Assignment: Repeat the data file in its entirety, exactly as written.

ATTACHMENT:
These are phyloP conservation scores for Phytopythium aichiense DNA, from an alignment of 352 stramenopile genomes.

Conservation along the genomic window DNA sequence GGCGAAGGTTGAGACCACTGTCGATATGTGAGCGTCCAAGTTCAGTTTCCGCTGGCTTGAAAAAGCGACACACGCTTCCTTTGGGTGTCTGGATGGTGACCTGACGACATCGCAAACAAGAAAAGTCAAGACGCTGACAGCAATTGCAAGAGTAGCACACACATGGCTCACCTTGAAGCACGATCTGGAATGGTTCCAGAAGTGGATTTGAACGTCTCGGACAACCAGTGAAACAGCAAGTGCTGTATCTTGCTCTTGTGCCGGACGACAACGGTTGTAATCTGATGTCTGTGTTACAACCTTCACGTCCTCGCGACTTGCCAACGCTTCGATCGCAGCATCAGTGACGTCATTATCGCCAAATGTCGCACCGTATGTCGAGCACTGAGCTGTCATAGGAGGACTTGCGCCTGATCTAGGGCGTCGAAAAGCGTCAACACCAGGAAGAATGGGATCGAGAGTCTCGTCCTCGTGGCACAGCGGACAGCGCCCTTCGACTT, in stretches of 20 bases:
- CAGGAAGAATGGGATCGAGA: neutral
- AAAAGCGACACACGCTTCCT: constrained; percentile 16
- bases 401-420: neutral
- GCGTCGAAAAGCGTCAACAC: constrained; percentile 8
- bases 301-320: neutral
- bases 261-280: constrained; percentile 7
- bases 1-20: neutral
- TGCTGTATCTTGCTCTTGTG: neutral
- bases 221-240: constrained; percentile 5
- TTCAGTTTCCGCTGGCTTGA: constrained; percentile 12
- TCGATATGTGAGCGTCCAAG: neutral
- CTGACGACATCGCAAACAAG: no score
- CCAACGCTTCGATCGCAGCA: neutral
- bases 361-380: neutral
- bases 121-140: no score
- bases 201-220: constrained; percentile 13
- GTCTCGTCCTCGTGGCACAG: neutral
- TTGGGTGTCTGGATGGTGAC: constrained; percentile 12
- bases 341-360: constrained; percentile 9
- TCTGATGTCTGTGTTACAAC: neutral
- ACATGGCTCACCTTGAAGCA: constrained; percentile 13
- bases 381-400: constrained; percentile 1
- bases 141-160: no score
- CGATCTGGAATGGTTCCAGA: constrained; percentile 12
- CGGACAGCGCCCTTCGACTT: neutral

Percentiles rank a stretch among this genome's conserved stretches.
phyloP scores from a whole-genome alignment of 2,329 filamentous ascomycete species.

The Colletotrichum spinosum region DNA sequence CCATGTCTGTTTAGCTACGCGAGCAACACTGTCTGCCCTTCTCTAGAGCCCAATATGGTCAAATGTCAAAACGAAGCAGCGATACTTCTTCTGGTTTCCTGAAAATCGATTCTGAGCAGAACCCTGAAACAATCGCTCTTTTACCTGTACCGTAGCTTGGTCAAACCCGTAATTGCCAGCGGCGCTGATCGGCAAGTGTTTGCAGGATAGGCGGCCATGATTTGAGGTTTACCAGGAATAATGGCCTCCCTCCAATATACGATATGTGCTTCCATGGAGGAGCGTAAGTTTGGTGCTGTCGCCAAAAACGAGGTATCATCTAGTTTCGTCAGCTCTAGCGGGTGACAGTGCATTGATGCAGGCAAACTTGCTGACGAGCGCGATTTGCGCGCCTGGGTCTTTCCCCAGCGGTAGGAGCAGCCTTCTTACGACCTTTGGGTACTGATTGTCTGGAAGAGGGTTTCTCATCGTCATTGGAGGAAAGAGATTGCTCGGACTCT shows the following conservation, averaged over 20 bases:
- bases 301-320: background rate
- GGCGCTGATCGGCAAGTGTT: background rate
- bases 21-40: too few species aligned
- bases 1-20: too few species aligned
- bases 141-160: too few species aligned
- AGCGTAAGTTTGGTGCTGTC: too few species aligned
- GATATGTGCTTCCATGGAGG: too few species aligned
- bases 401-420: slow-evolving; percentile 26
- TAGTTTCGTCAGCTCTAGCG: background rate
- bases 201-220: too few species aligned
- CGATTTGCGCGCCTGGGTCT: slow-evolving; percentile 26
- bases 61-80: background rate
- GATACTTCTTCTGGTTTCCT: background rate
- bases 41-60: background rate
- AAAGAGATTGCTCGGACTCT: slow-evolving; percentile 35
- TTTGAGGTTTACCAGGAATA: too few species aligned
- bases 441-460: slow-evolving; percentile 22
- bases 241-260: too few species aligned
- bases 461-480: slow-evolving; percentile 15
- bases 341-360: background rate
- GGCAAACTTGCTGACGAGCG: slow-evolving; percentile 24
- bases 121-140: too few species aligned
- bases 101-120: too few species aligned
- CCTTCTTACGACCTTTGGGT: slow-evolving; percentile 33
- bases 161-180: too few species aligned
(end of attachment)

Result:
These are phyloP conservation scores for Phytopythium aichiense DNA, from an alignment of 352 stramenopile genomes.

Conservation along the genomic window DNA sequence GGCGAAGGTTGAGACCACTGTCGATATGTGAGCGTCCAAGTTCAGTTTCCGCTGGCTTGAAAAAGCGACACACGCTTCCTTTGGGTGTCTGGATGGTGACCTGACGACATCGCAAACAAGAAAAGTCAAGACGCTGACAGCAATTGCAAGAGTAGCACACACATGGCTCACCTTGAAGCACGATCTGGAATGGTTCCAGAAGTGGATTTGAACGTCTCGGACAACCAGTGAAACAGCAAGTGCTGTATCTTGCTCTTGTGCCGGACGACAACGGTTGTAATCTGATGTCTGTGTTACAACCTTCACGTCCTCGCGACTTGCCAACGCTTCGATCGCAGCATCAGTGACGTCATTATCGCCAAATGTCGCACCGTATGTCGAGCACTGAGCTGTCATAGGAGGACTTGCGCCTGATCTAGGGCGTCGAAAAGCGTCAACACCAGGAAGAATGGGATCGAGAGTCTCGTCCTCGTGGCACAGCGGACAGCGCCCTTCGACTT, in stretches of 20 bases:
- CAGGAAGAATGGGATCGAGA: neutral
- AAAAGCGACACACGCTTCCT: constrained; percentile 16
- bases 401-420: neutral
- GCGTCGAAAAGCGTCAACAC: constrained; percentile 8
- bases 301-320: neutral
- bases 261-280: constrained; percentile 7
- bases 1-20: neutral
- TGCTGTATCTTGCTCTTGTG: neutral
- bases 221-240: constrained; percentile 5
- TTCAGTTTCCGCTGGCTTGA: constrained; percentile 12
- TCGATATGTGAGCGTCCAAG: neutral
- CTGACGACATCGCAAACAAG: no score
- CCAACGCTTCGATCGCAGCA: neutral
- bases 361-380: neutral
- bases 121-140: no score
- bases 201-220: constrained; percentile 13
- GTCTCGTCCTCGTGGCACAG: neutral
- TTGGGTGTCTGGATGGTGAC: constrained; percentile 12
- bases 341-360: constrained; percentile 9
- TCTGATGTCTGTGTTACAAC: neutral
- ACATGGCTCACCTTGAAGCA: constrained; percentile 13
- bases 381-400: constrained; percentile 1
- bases 141-160: no score
- CGATCTGGAATGGTTCCAGA: constrained; percentile 12
- CGGACAGCGCCCTTCGACTT: neutral

Percentiles rank a stretch among this genome's conserved stretches.
phyloP scores from a whole-genome alignment of 2,329 filamentous ascomycete species.

The Colletotrichum spinosum region DNA sequence CCATGTCTGTTTAGCTACGCGAGCAACACTGTCTGCCCTTCTCTAGAGCCCAATATGGTCAAATGTCAAAACGAAGCAGCGATACTTCTTCTGGTTTCCTGAAAATCGATTCTGAGCAGAACCCTGAAACAATCGCTCTTTTACCTGTACCGTAGCTTGGTCAAACCCGTAATTGCCAGCGGCGCTGATCGGCAAGTGTTTGCAGGATAGGCGGCCATGATTTGAGGTTTACCAGGAATAATGGCCTCCCTCCAATATACGATATGTGCTTCCATGGAGGAGCGTAAGTTTGGTGCTGTCGCCAAAAACGAGGTATCATCTAGTTTCGTCAGCTCTAGCGGGTGACAGTGCATTGATGCAGGCAAACTTGCTGACGAGCGCGATTTGCGCGCCTGGGTCTTTCCCCAGCGGTAGGAGCAGCCTTCTTACGACCTTTGGGTACTGATTGTCTGGAAGAGGGTTTCTCATCGTCATTGGAGGAAAGAGATTGCTCGGACTCT shows the following conservation, averaged over 20 bases:
- bases 301-320: background rate
- GGCGCTGATCGGCAAGTGTT: background rate
- bases 21-40: too few species aligned
- bases 1-20: too few species aligned
- bases 141-160: too few species aligned
- AGCGTAAGTTTGGTGCTGTC: too few species aligned
- GATATGTGCTTCCATGGAGG: too few species aligned
- bases 401-420: slow-evolving; percentile 26
- TAGTTTCGTCAGCTCTAGCG: background rate
- bases 201-220: too few species aligned
- CGATTTGCGCGCCTGGGTCT: slow-evolving; percentile 26
- bases 61-80: background rate
- GATACTTCTTCTGGTTTCCT: background rate
- bases 41-60: background rate
- AAAGAGATTGCTCGGACTCT: slow-evolving; percentile 35
- TTTGAGGTTTACCAGGAATA: too few species aligned
- bases 441-460: slow-evolving; percentile 22
- bases 241-260: too few species aligned
- bases 461-480: slow-evolving; percentile 15
- bases 341-360: background rate
- GGCAAACTTGCTGACGAGCG: slow-evolving; percentile 24
- bases 121-140: too few species aligned
- bases 101-120: too few species aligned
- CCTTCTTACGACCTTTGGGT: slow-evolving; percentile 33
- bases 161-180: too few species aligned